If all goes according to plan, Anheuser-Busch InBev will soon lose its large presence in Kentucky after a lengthy legal battle. The state senate passed a bill last week that would prevent businesses from owning more than one kind of malt beverage license -- meaning you couldn't have both a brewer's license and a distributor's license.
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Smaller brewers are getting behind the bill, which they see as a way to product the growing craft beer industry in Kentucky. A-B currently owns a distributorship in Louisville and bought one in Owensboro last year -- a move that so riled up local brewers, the company had to get a court order to grant it rights to the wholesale distribution license.
Anheuser-Busch is obviously not happy with the vote, which governor Steve Beshear could veto. "This has been an appalling exercise and nothing short of a full-scale attack on a good corporate citizen who has followed every rule and invested heavily in the commonwealth of Kentucky for decades," Damon Williams, A-B's director of sales and marketing Louisville, said in a statement. "This legislation violates our rights under the U.S. and Kentucky constitutions, discriminates against our company by providing economic protections for in-state special interests, and represents nothing short of a taking of our property."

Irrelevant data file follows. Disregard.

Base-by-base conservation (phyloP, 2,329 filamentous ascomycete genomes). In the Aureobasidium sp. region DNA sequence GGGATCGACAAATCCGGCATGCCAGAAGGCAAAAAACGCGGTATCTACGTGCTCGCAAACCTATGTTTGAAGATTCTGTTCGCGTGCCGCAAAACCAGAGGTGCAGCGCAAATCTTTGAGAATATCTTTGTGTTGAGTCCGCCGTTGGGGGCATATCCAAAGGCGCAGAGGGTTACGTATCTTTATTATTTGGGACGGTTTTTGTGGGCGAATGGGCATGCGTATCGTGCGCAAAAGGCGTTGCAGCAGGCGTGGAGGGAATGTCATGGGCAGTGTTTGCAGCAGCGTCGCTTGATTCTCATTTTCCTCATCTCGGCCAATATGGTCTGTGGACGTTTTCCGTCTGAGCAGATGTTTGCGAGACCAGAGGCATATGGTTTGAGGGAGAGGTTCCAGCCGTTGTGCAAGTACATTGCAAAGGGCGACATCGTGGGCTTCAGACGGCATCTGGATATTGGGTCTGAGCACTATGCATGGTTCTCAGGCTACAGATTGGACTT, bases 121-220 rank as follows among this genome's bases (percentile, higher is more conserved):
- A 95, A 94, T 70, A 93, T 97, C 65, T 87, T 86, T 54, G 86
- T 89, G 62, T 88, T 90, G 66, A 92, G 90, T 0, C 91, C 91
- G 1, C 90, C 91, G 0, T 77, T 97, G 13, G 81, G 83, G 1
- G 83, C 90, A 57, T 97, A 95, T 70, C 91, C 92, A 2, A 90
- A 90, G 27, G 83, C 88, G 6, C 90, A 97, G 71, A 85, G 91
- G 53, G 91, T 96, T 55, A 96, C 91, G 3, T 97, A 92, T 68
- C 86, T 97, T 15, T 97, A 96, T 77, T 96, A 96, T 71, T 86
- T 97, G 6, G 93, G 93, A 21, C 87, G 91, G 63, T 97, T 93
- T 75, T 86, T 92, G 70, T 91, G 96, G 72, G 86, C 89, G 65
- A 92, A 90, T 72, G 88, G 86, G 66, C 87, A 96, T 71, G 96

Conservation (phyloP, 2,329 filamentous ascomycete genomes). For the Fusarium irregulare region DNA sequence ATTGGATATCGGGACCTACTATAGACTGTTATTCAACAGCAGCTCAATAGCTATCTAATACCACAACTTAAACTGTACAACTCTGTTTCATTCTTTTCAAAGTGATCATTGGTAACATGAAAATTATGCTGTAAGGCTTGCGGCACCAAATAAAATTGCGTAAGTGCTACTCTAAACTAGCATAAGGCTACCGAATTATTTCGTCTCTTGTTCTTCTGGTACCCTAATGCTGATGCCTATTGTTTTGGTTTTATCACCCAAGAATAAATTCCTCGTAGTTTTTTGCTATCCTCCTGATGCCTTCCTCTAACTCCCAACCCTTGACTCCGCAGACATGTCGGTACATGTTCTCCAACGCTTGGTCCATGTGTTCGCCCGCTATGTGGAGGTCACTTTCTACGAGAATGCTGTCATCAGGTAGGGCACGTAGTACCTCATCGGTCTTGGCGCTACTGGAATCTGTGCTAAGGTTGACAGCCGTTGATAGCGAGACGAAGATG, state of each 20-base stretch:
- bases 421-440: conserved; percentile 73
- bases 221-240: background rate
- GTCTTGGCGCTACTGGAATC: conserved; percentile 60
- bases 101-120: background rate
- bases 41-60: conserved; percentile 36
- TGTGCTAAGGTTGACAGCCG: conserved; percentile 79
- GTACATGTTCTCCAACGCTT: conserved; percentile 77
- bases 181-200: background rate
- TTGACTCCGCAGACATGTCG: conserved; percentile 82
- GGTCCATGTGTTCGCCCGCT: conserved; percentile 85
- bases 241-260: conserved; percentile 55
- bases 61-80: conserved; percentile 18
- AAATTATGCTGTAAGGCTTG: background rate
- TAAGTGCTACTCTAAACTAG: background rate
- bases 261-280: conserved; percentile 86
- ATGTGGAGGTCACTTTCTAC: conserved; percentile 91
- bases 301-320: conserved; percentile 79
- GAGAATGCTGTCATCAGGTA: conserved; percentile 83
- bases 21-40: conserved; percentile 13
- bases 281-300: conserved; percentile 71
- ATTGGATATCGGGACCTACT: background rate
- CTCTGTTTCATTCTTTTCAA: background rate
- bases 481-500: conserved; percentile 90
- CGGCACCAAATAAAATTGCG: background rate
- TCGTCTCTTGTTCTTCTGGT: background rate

The bill, if passed, could hurt smaller businesses as well -- Cincinnati brewer Bob Bonder testified that he would have to close the Kentucky distribution business he recently started to give his own beer and others a wider audience.
"We want to make sure that the environment in the state stays competitive and that all brewers regardless of size or location are set on an even playing field with regards to their distribution," said John King, executive director of the Kentucky Guild of Brewers.
If Governor Beshear approves the bill, Anheuser-Busch would be forced to sell its two distributorships, which employ about 190 people.
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